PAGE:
Catholic Parish of Warkworth and Puhoi


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The World Community
for Christian Meditation

The World Community for Christian Meditation
is an international organisation of meditators
whose practice of this universal tradition is
rooted in theteachings of the Gospels and
the early Christian monastic methods of
prayer and contemplation.
Forgotten over the centuries, this aspect of
Christian spirituality in the life of the Church
was rediscovered and revived by
Fr. John Main, OSB (1926-1982),
a Benedictine monk
who in the 1970s reintroduced it
into the lives of religious
and lay people alike. Here in New Zealand
there are meditation groups in many cities
and towns meeting regularly in churches,
community halls and private homes.
To find out more visit
www.christianmeditationnz.org.nz




Ezekiel 34:11-12.15-17; Psalm 22; Corinthians 15:20-26.28; Matthew 25:31-46
Ezekiel 34:11-12.15-17; Psalm 22; Corinthians 15:20-26.28; Matthew 25:31-46


22nd Nov 2020 - Christ the King

- - -

This Sunday's Readings;

FIRST READING: Prophet Ezekiel 34:11-12.15-17

image As for you, my sheep, the Lord says this: I will judge between sheep and sheep

The Lord says this: I am going to look after my flock myself and keep all of it in view. As a shepherd keeps all his flock in view when he stands up in the middle of his scattered sheep, so shall I keep my sheep in view.

I shall rescue them from wherever they have been scattered during the mist and darkness. I myself will pasture my sheep, I myself will show them where to rest – it is the Lord who speaks. I shall look for the lost one, bring back the stray, bandage the wounded and make the weak strong. I shall watch over the fat and healthy. I shall be a true shepherd to them.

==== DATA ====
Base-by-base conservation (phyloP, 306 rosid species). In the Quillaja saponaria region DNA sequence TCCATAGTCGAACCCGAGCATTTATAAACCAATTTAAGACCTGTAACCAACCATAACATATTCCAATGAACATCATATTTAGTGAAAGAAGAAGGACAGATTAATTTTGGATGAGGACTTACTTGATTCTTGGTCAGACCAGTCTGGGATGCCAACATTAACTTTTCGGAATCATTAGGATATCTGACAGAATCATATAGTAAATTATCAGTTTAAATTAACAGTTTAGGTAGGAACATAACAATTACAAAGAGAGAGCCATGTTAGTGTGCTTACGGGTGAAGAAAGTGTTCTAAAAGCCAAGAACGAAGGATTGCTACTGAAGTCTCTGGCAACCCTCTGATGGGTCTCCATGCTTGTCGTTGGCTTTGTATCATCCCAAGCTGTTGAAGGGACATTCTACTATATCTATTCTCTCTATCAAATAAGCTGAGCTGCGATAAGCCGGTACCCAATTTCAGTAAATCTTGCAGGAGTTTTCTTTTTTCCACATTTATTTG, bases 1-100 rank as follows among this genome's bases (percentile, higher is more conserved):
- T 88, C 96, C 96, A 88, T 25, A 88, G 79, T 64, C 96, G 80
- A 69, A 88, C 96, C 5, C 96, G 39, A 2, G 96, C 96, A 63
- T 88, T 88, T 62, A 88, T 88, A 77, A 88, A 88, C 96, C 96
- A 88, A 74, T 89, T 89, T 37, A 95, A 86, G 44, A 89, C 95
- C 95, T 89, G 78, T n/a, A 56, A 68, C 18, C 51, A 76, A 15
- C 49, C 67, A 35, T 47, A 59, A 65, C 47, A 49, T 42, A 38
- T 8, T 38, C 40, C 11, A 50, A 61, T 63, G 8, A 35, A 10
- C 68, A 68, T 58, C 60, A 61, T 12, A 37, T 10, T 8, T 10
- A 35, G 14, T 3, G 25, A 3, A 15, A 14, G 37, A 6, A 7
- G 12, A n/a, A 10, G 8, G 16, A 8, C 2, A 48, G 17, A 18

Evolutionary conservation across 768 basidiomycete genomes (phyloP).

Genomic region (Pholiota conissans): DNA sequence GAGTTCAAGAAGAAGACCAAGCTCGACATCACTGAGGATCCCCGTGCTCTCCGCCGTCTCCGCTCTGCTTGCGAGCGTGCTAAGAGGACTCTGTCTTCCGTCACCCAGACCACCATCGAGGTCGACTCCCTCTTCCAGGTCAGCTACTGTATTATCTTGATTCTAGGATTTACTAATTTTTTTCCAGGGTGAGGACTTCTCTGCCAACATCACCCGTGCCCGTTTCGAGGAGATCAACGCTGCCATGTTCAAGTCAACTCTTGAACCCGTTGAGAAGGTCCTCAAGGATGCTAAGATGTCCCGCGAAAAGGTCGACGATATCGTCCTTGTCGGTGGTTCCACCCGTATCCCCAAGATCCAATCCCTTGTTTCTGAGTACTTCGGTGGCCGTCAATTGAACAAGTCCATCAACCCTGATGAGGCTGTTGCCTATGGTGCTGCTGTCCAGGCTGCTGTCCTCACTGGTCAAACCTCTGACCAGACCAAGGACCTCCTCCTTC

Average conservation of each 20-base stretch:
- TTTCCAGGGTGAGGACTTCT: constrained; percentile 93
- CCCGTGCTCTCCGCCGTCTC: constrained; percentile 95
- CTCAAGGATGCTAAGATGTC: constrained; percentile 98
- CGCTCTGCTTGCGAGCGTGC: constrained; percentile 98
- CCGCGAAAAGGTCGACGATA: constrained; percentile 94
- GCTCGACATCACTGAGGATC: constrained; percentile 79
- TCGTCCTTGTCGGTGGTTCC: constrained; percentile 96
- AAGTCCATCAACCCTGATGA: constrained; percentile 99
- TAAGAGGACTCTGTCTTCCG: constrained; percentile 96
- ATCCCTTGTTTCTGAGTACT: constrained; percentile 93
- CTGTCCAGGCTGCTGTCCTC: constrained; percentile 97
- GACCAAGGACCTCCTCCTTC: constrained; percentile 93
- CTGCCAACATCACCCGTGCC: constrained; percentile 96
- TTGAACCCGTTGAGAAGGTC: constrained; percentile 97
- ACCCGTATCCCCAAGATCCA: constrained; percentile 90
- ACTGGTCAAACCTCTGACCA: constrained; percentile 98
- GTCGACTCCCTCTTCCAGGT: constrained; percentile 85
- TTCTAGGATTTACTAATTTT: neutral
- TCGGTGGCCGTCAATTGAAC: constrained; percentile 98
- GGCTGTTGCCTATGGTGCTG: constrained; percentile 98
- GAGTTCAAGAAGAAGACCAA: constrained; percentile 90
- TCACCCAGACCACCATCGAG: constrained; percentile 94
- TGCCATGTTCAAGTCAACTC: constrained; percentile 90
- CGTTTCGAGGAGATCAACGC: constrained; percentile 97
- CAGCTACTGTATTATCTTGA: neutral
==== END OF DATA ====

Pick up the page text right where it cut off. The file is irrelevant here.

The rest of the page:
As for you, my sheep, the Lord says this: I will judge between sheep and sheep, between rams and he-goats.

The Word of the Lord.


Psalm 22

Response: - The Lord is my shepherd; there is nothing I shall want.

or - Alleluia!

1. The Lord is my shepherd;
there is nothing I shall want.
Fresh and green are the pastures
where he gives me repose. - Response

2. Near restful waters he leads me,
to revive my drooping spirit.
He guides me along the right path;
he is true to his name. - Response

3. You have prepared a banquet for me
in the sight of my foes.
My head you have anointed with oil;
my cup is overflowing. - Response

4. Surely goodness and kindness shall follow me
all the days of my life.
In the Lord’s own house shall I dwell
for ever and ever. - Response


SECOND READING: St Paul to the Corinthians 15:20-26.28

He hands over the kingdom to God the Father, so that God may be all in all.

Christ has been raised from the dead, the first-fruits of all who have fallen asleep. Death came through one man and in the same way the resurrection of the dead has come through one man. Just as all men die in Adam, so all men will be brought to life in Christ; but all of them in their proper order: Christ as the first-fruits and then, after the coming of Christ, those who belong to him. After that will come the end, when he hands over the kingdom to God the Father, having done away with every sovereignty, authority and power. For he must be king until he has put all his enemies under his feet and the last of the enemies to be destroyed is death. And when everything is subjected to him, then the Son himself will be subject in his turn to the One who subjected all things to him, so that God may be all in all.

The Word of the Lord.


GOSPEL ACCLAMATION : Mt 24:42

Alleluia, alleluia!
Blessings on him who comes in the name of the Lord!
Blessings on the coming kingdom of our father David!
Alleluia!


image

GOSPEL : Matthew 25:31-46

He will take his seat on his throne of glory, and he will separate men one from another.